In the initial 18-month phase, our efforts were focused on three key areas. Firstly, we tackled clinical issues such as refining protocols and managing patient information. Secondly, we dedicated resources to enhancing our IT infrastructure, particularly focusing on platform architecture and bolstering privacy and security measures. Lastly, we conducted analytical research to develop a comprehensive understanding, including methodological reviews and analysis of historical data for insights. Our communication strategy included leveraging a website, social media platforms, and disseminating information through the QUALITOP newsletter.

During the following 18 months, our focus shifted to involving patients directly and gathering crucial clinical data along with quality-of-life questionnaires. We made sure to keep track of patients over time to monitor for any negative effects or side effects related to their treatment.

The Smart Medical Data Processing Platform (SMDPP) was built as an open-source system accessible online. It’s designed to improve healthcare by securely sharing and exchanging standardized patient and treatment data. The platform focuses on gathering, organizing, and analyzing diverse medical information, following the FAIR principles (making data Findable, Accessible, Interoperable, and Reusable). It also prioritizes security and privacy to ensure sensitive data remains protected.

We suggested a monitoring system architecture that enables data collection, quality checks, and data analysiswhile safeguarding sensitive information. Furthermore, we put into action and evaluated clustering algorithms on existing datasets. This helped us grasp how each algorithm works and enhance our ability to forecast patient paths in upcoming situations.

Our research into existing literature revealed a significant gap in knowledge regarding immunotherapy-related adverse effects (IR-AEs). This gap arises due to several factors, including limited follow-up duration in randomized controlled trials, infrequent occurrence of these events, and insufficient reporting of safety outcomes. This underscores the critical importance of the objectives of QUALITOP, which aim to go deeper into the causal relationships among immunotherapy, IR-AEs, and subsequent quality of life.

In the second phase, the QUALITOP partners worked on implementing a smart digital platform. They paid special attention to aspects like medical interoperability language, security, privacy mechanisms, and legal considerations. Additionally, they developed methodologies to tackle issues such as causal inference, analyzing diverse data types, and creating simulation models to predict policy effects and improve resource allocation. Efforts were also made to facilitate data transfer between different centres to kickstart data analysis.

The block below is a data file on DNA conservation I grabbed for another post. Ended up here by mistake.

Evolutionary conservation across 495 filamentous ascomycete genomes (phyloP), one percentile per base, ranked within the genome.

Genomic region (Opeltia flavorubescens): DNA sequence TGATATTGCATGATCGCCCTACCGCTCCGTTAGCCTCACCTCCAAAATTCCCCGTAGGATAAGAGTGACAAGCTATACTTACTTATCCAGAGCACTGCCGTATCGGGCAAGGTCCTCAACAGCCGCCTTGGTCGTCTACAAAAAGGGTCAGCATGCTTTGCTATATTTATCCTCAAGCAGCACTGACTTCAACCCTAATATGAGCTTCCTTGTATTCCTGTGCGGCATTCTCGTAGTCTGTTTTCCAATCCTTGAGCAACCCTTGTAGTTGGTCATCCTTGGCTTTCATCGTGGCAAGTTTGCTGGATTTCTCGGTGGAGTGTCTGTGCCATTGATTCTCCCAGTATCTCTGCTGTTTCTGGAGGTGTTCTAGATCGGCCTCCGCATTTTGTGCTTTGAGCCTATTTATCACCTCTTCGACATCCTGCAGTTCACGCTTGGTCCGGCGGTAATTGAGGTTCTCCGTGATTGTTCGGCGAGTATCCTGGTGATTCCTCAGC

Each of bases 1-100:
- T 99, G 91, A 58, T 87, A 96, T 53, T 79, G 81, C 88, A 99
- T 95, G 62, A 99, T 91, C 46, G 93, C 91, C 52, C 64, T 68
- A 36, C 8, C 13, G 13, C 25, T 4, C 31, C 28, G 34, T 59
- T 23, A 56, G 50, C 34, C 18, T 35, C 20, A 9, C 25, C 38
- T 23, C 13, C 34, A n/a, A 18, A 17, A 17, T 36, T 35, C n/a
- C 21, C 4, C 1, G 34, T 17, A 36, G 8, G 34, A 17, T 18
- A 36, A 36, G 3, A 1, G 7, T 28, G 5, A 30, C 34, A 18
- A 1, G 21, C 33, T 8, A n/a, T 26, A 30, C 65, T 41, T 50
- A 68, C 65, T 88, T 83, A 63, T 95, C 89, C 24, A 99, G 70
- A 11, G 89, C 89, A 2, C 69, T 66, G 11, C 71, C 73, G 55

QUALITOP is the first research endeavour aiming to provide detailed information on the impact of immunotherapy on QoL (during and after treatment) by incorporating a wide range of medical and psychosocial data and employing both qualitative and quantitative approaches. The QUALITOP cohort is the first European cohort dedicated to assessing and predicting QoL during and after immunotherapy.

Below you will find progress on each work packages:

WP2 Clinical Results

Melanoma, a type of skin cancer, has been on the rise, with an annual increase of 2 to 3%. Early-stage treatment typically involves surgery, while advanced cases require targeted therapies and immunotherapy, which have improved survival rates. However, these treatments can cause significant side effects, especially immune-related issues linked to immune checkpoint inhibitors (ICIs), affecting different parts of the body. Hence, it’s vital to consider patients’ quality of life alongside treatment effectiveness and safety. Various questionnaires, like the Functional Assessment of Cancer Therapy-General (FACT-G), help assess this aspect comprehensively.

Our study found no notable differences between patient groups based on cancer stage, presence of other cancers, or type of drug used. However, women reported lower functional well-being compared to men, especially in the functional well-being aspect. Monitoring quality of life during treatment is crucial to understand the impact of side effects. Future analyses will look into quality of life at different stages of treatment and recovery. Real-world studies are also needed to fully grasp patients’ quality of life.